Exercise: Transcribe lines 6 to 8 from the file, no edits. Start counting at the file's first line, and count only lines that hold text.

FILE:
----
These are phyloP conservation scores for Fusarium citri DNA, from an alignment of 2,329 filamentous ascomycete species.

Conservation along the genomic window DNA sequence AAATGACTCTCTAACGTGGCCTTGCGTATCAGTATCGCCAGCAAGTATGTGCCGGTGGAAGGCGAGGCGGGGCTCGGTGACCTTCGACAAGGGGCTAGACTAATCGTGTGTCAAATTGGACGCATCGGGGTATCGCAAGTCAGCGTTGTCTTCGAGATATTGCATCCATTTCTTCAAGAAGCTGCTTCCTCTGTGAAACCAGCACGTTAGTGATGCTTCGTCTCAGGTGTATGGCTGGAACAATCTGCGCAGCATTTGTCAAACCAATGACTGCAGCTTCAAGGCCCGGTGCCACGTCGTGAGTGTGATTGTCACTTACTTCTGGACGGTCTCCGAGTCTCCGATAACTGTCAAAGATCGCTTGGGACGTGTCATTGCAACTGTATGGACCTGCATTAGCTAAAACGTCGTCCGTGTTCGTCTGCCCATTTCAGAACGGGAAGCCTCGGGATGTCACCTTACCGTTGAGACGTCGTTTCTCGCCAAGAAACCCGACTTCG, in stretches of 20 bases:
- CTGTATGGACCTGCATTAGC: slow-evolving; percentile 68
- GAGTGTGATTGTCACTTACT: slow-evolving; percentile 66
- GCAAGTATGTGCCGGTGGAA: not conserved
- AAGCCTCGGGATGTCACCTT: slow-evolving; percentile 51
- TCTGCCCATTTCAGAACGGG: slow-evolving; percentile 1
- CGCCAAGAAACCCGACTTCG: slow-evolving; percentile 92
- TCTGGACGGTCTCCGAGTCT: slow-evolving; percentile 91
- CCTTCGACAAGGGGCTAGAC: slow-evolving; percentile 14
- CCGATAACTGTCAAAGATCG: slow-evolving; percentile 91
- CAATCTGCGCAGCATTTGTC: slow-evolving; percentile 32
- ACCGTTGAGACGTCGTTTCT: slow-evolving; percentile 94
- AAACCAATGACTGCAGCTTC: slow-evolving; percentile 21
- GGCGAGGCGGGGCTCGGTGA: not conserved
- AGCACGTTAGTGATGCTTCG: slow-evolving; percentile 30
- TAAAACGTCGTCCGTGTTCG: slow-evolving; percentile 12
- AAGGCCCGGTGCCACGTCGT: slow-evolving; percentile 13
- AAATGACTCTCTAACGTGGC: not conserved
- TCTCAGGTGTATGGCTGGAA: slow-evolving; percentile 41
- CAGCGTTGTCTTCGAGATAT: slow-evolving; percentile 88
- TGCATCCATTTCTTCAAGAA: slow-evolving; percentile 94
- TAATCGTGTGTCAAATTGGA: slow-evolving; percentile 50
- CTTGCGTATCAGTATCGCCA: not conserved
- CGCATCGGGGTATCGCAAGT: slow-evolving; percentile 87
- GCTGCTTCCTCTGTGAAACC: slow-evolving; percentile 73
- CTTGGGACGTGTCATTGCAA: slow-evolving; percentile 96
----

- AAGCCTCGGGATGTCACCTT: slow-evolving; percentile 51
- TCTGCCCATTTCAGAACGGG: slow-evolving; percentile 1
- CGCCAAGAAACCCGACTTCG: slow-evolving; percentile 92